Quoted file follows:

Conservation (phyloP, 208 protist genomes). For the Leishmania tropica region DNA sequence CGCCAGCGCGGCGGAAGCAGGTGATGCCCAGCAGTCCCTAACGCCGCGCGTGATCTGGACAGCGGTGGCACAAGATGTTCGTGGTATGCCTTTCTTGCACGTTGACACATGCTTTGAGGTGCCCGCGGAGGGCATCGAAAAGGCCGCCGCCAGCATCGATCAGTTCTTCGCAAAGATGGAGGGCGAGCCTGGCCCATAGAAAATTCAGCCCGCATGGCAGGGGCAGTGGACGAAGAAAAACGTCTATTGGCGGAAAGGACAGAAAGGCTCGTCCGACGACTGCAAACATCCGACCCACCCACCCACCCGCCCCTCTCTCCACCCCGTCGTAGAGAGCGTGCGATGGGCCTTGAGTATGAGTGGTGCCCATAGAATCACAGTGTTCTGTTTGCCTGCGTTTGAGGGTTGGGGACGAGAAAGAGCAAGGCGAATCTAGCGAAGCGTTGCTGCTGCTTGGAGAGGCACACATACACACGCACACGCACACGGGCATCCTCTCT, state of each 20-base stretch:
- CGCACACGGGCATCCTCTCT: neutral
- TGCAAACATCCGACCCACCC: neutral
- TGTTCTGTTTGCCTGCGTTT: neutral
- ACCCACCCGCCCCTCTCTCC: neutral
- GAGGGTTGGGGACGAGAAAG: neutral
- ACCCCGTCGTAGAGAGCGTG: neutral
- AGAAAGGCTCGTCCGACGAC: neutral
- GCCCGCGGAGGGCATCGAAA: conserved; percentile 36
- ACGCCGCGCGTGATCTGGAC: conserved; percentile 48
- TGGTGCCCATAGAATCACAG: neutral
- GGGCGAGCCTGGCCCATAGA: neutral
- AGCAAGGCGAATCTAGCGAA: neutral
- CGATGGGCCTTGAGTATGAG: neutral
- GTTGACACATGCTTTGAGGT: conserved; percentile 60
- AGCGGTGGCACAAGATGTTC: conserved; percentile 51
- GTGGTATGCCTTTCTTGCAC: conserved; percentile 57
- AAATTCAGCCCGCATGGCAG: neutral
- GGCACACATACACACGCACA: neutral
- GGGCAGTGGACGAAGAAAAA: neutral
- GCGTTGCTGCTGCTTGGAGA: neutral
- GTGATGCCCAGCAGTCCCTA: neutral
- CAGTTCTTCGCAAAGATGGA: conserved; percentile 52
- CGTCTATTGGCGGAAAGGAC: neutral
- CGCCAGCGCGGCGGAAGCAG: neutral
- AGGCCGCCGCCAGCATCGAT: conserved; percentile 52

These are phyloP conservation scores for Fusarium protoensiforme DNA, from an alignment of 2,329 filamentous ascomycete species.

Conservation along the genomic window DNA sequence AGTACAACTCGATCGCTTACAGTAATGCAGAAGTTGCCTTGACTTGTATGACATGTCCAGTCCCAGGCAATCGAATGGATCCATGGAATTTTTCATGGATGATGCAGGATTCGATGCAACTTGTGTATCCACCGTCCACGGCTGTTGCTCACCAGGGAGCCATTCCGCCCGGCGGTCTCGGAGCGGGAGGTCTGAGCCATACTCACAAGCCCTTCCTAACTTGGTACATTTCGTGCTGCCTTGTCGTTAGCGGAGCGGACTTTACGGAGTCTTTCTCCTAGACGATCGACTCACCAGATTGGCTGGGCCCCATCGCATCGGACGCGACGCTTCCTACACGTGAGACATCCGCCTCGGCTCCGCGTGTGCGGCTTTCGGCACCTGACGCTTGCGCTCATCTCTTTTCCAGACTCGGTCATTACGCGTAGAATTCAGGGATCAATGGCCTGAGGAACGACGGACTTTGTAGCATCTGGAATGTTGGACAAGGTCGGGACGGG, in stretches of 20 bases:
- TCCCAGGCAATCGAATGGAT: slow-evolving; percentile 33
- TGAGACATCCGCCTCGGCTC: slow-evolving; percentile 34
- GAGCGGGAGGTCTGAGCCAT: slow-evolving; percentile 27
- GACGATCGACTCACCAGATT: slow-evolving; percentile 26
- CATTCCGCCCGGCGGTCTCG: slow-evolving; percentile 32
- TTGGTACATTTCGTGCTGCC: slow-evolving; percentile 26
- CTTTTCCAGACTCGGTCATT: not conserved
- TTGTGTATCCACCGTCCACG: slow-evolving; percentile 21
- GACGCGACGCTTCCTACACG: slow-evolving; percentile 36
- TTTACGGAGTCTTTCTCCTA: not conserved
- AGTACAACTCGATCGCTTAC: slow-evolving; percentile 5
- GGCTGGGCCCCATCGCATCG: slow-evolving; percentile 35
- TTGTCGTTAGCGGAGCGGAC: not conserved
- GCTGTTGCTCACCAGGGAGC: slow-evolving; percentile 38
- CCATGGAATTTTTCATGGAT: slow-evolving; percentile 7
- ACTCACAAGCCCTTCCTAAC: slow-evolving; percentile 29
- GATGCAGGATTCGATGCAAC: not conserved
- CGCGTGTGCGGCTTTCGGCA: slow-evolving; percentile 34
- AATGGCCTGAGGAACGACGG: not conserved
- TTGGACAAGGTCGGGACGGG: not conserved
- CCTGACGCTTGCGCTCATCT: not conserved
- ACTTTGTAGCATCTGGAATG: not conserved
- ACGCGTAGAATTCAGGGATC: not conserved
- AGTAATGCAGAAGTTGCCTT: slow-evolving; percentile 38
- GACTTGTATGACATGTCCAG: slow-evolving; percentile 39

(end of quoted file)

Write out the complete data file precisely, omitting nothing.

Conservation (phyloP, 208 protist genomes). For the Leishmania tropica region DNA sequence CGCCAGCGCGGCGGAAGCAGGTGATGCCCAGCAGTCCCTAACGCCGCGCGTGATCTGGACAGCGGTGGCACAAGATGTTCGTGGTATGCCTTTCTTGCACGTTGACACATGCTTTGAGGTGCCCGCGGAGGGCATCGAAAAGGCCGCCGCCAGCATCGATCAGTTCTTCGCAAAGATGGAGGGCGAGCCTGGCCCATAGAAAATTCAGCCCGCATGGCAGGGGCAGTGGACGAAGAAAAACGTCTATTGGCGGAAAGGACAGAAAGGCTCGTCCGACGACTGCAAACATCCGACCCACCCACCCACCCGCCCCTCTCTCCACCCCGTCGTAGAGAGCGTGCGATGGGCCTTGAGTATGAGTGGTGCCCATAGAATCACAGTGTTCTGTTTGCCTGCGTTTGAGGGTTGGGGACGAGAAAGAGCAAGGCGAATCTAGCGAAGCGTTGCTGCTGCTTGGAGAGGCACACATACACACGCACACGCACACGGGCATCCTCTCT, state of each 20-base stretch:
- CGCACACGGGCATCCTCTCT: neutral
- TGCAAACATCCGACCCACCC: neutral
- TGTTCTGTTTGCCTGCGTTT: neutral
- ACCCACCCGCCCCTCTCTCC: neutral
- GAGGGTTGGGGACGAGAAAG: neutral
- ACCCCGTCGTAGAGAGCGTG: neutral
- AGAAAGGCTCGTCCGACGAC: neutral
- GCCCGCGGAGGGCATCGAAA: conserved; percentile 36
- ACGCCGCGCGTGATCTGGAC: conserved; percentile 48
- TGGTGCCCATAGAATCACAG: neutral
- GGGCGAGCCTGGCCCATAGA: neutral
- AGCAAGGCGAATCTAGCGAA: neutral
- CGATGGGCCTTGAGTATGAG: neutral
- GTTGACACATGCTTTGAGGT: conserved; percentile 60
- AGCGGTGGCACAAGATGTTC: conserved; percentile 51
- GTGGTATGCCTTTCTTGCAC: conserved; percentile 57
- AAATTCAGCCCGCATGGCAG: neutral
- GGCACACATACACACGCACA: neutral
- GGGCAGTGGACGAAGAAAAA: neutral
- GCGTTGCTGCTGCTTGGAGA: neutral
- GTGATGCCCAGCAGTCCCTA: neutral
- CAGTTCTTCGCAAAGATGGA: conserved; percentile 52
- CGTCTATTGGCGGAAAGGAC: neutral
- CGCCAGCGCGGCGGAAGCAG: neutral
- AGGCCGCCGCCAGCATCGAT: conserved; percentile 52

These are phyloP conservation scores for Fusarium protoensiforme DNA, from an alignment of 2,329 filamentous ascomycete species.

Conservation along the genomic window DNA sequence AGTACAACTCGATCGCTTACAGTAATGCAGAAGTTGCCTTGACTTGTATGACATGTCCAGTCCCAGGCAATCGAATGGATCCATGGAATTTTTCATGGATGATGCAGGATTCGATGCAACTTGTGTATCCACCGTCCACGGCTGTTGCTCACCAGGGAGCCATTCCGCCCGGCGGTCTCGGAGCGGGAGGTCTGAGCCATACTCACAAGCCCTTCCTAACTTGGTACATTTCGTGCTGCCTTGTCGTTAGCGGAGCGGACTTTACGGAGTCTTTCTCCTAGACGATCGACTCACCAGATTGGCTGGGCCCCATCGCATCGGACGCGACGCTTCCTACACGTGAGACATCCGCCTCGGCTCCGCGTGTGCGGCTTTCGGCACCTGACGCTTGCGCTCATCTCTTTTCCAGACTCGGTCATTACGCGTAGAATTCAGGGATCAATGGCCTGAGGAACGACGGACTTTGTAGCATCTGGAATGTTGGACAAGGTCGGGACGGG, in stretches of 20 bases:
- TCCCAGGCAATCGAATGGAT: slow-evolving; percentile 33
- TGAGACATCCGCCTCGGCTC: slow-evolving; percentile 34
- GAGCGGGAGGTCTGAGCCAT: slow-evolving; percentile 27
- GACGATCGACTCACCAGATT: slow-evolving; percentile 26
- CATTCCGCCCGGCGGTCTCG: slow-evolving; percentile 32
- TTGGTACATTTCGTGCTGCC: slow-evolving; percentile 26
- CTTTTCCAGACTCGGTCATT: not conserved
- TTGTGTATCCACCGTCCACG: slow-evolving; percentile 21
- GACGCGACGCTTCCTACACG: slow-evolving; percentile 36
- TTTACGGAGTCTTTCTCCTA: not conserved
- AGTACAACTCGATCGCTTAC: slow-evolving; percentile 5
- GGCTGGGCCCCATCGCATCG: slow-evolving; percentile 35
- TTGTCGTTAGCGGAGCGGAC: not conserved
- GCTGTTGCTCACCAGGGAGC: slow-evolving; percentile 38
- CCATGGAATTTTTCATGGAT: slow-evolving; percentile 7
- ACTCACAAGCCCTTCCTAAC: slow-evolving; percentile 29
- GATGCAGGATTCGATGCAAC: not conserved
- CGCGTGTGCGGCTTTCGGCA: slow-evolving; percentile 34
- AATGGCCTGAGGAACGACGG: not conserved
- TTGGACAAGGTCGGGACGGG: not conserved
- CCTGACGCTTGCGCTCATCT: not conserved
- ACTTTGTAGCATCTGGAATG: not conserved
- ACGCGTAGAATTCAGGGATC: not conserved
- AGTAATGCAGAAGTTGCCTT: slow-evolving; percentile 38
- GACTTGTATGACATGTCCAG: slow-evolving; percentile 39